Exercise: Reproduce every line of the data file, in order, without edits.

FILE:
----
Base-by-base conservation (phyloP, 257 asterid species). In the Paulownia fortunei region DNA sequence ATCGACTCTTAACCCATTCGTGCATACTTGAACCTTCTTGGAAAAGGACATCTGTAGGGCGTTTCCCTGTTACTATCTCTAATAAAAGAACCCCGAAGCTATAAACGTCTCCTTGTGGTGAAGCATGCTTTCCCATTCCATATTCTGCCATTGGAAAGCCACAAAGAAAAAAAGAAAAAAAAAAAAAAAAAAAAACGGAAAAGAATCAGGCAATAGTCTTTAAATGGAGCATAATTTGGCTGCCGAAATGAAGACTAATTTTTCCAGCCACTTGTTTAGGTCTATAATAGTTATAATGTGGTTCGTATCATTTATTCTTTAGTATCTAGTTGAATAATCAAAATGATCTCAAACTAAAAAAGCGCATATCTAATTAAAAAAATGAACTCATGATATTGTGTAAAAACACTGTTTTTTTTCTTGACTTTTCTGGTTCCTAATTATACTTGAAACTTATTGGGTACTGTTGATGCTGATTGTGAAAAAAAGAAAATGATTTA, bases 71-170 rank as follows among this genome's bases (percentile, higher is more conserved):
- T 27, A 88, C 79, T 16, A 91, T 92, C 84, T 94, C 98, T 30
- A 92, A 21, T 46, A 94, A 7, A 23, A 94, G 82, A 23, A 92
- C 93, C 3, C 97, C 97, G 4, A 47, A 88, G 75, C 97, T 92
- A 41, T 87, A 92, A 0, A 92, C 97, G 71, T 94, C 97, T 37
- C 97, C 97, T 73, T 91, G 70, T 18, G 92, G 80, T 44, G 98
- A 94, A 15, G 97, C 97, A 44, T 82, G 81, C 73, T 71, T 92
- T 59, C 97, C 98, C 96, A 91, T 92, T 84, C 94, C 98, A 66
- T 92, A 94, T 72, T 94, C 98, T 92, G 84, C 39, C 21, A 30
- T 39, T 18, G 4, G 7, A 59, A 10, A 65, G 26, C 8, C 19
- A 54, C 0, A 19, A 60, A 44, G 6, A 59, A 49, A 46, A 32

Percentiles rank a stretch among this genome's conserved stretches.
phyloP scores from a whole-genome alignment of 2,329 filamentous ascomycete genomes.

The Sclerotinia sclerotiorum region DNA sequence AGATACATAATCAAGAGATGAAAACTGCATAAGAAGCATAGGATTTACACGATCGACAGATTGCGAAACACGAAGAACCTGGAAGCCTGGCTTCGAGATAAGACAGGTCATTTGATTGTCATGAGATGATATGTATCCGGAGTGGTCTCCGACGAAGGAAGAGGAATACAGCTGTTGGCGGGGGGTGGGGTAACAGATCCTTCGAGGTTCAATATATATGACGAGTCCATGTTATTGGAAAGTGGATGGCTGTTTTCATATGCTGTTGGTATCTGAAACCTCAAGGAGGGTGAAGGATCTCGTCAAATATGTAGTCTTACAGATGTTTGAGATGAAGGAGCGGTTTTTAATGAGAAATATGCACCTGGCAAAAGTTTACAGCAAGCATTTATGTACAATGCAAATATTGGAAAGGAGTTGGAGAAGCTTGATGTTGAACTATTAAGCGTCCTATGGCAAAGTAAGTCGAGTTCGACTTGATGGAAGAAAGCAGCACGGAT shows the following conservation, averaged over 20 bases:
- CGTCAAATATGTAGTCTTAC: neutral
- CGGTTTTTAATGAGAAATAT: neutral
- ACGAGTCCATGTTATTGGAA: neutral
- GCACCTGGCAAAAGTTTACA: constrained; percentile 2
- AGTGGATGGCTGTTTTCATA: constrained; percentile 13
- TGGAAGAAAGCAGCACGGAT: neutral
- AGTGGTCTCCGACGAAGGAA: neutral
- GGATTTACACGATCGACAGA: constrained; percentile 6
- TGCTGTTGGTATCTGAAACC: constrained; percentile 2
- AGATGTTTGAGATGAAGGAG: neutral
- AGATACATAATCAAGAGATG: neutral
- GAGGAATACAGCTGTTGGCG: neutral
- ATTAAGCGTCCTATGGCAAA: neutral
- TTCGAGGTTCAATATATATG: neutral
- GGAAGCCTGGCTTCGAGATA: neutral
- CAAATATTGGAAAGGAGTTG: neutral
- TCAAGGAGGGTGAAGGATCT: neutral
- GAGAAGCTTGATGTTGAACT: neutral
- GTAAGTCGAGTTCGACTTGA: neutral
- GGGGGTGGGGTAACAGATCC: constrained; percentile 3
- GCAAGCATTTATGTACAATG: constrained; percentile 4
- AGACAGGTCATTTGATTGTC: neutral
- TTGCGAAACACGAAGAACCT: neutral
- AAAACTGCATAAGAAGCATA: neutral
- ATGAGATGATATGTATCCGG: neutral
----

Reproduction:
Base-by-base conservation (phyloP, 257 asterid species). In the Paulownia fortunei region DNA sequence ATCGACTCTTAACCCATTCGTGCATACTTGAACCTTCTTGGAAAAGGACATCTGTAGGGCGTTTCCCTGTTACTATCTCTAATAAAAGAACCCCGAAGCTATAAACGTCTCCTTGTGGTGAAGCATGCTTTCCCATTCCATATTCTGCCATTGGAAAGCCACAAAGAAAAAAAGAAAAAAAAAAAAAAAAAAAAACGGAAAAGAATCAGGCAATAGTCTTTAAATGGAGCATAATTTGGCTGCCGAAATGAAGACTAATTTTTCCAGCCACTTGTTTAGGTCTATAATAGTTATAATGTGGTTCGTATCATTTATTCTTTAGTATCTAGTTGAATAATCAAAATGATCTCAAACTAAAAAAGCGCATATCTAATTAAAAAAATGAACTCATGATATTGTGTAAAAACACTGTTTTTTTTCTTGACTTTTCTGGTTCCTAATTATACTTGAAACTTATTGGGTACTGTTGATGCTGATTGTGAAAAAAAGAAAATGATTTA, bases 71-170 rank as follows among this genome's bases (percentile, higher is more conserved):
- T 27, A 88, C 79, T 16, A 91, T 92, C 84, T 94, C 98, T 30
- A 92, A 21, T 46, A 94, A 7, A 23, A 94, G 82, A 23, A 92
- C 93, C 3, C 97, C 97, G 4, A 47, A 88, G 75, C 97, T 92
- A 41, T 87, A 92, A 0, A 92, C 97, G 71, T 94, C 97, T 37
- C 97, C 97, T 73, T 91, G 70, T 18, G 92, G 80, T 44, G 98
- A 94, A 15, G 97, C 97, A 44, T 82, G 81, C 73, T 71, T 92
- T 59, C 97, C 98, C 96, A 91, T 92, T 84, C 94, C 98, A 66
- T 92, A 94, T 72, T 94, C 98, T 92, G 84, C 39, C 21, A 30
- T 39, T 18, G 4, G 7, A 59, A 10, A 65, G 26, C 8, C 19
- A 54, C 0, A 19, A 60, A 44, G 6, A 59, A 49, A 46, A 32

Percentiles rank a stretch among this genome's conserved stretches.
phyloP scores from a whole-genome alignment of 2,329 filamentous ascomycete genomes.

The Sclerotinia sclerotiorum region DNA sequence AGATACATAATCAAGAGATGAAAACTGCATAAGAAGCATAGGATTTACACGATCGACAGATTGCGAAACACGAAGAACCTGGAAGCCTGGCTTCGAGATAAGACAGGTCATTTGATTGTCATGAGATGATATGTATCCGGAGTGGTCTCCGACGAAGGAAGAGGAATACAGCTGTTGGCGGGGGGTGGGGTAACAGATCCTTCGAGGTTCAATATATATGACGAGTCCATGTTATTGGAAAGTGGATGGCTGTTTTCATATGCTGTTGGTATCTGAAACCTCAAGGAGGGTGAAGGATCTCGTCAAATATGTAGTCTTACAGATGTTTGAGATGAAGGAGCGGTTTTTAATGAGAAATATGCACCTGGCAAAAGTTTACAGCAAGCATTTATGTACAATGCAAATATTGGAAAGGAGTTGGAGAAGCTTGATGTTGAACTATTAAGCGTCCTATGGCAAAGTAAGTCGAGTTCGACTTGATGGAAGAAAGCAGCACGGAT shows the following conservation, averaged over 20 bases:
- CGTCAAATATGTAGTCTTAC: neutral
- CGGTTTTTAATGAGAAATAT: neutral
- ACGAGTCCATGTTATTGGAA: neutral
- GCACCTGGCAAAAGTTTACA: constrained; percentile 2
- AGTGGATGGCTGTTTTCATA: constrained; percentile 13
- TGGAAGAAAGCAGCACGGAT: neutral
- AGTGGTCTCCGACGAAGGAA: neutral
- GGATTTACACGATCGACAGA: constrained; percentile 6
- TGCTGTTGGTATCTGAAACC: constrained; percentile 2
- AGATGTTTGAGATGAAGGAG: neutral
- AGATACATAATCAAGAGATG: neutral
- GAGGAATACAGCTGTTGGCG: neutral
- ATTAAGCGTCCTATGGCAAA: neutral
- TTCGAGGTTCAATATATATG: neutral
- GGAAGCCTGGCTTCGAGATA: neutral
- CAAATATTGGAAAGGAGTTG: neutral
- TCAAGGAGGGTGAAGGATCT: neutral
- GAGAAGCTTGATGTTGAACT: neutral
- GTAAGTCGAGTTCGACTTGA: neutral
- GGGGGTGGGGTAACAGATCC: constrained; percentile 3
- GCAAGCATTTATGTACAATG: constrained; percentile 4
- AGACAGGTCATTTGATTGTC: neutral
- TTGCGAAACACGAAGAACCT: neutral
- AAAACTGCATAAGAAGCATA: neutral
- ATGAGATGATATGTATCCGG: neutral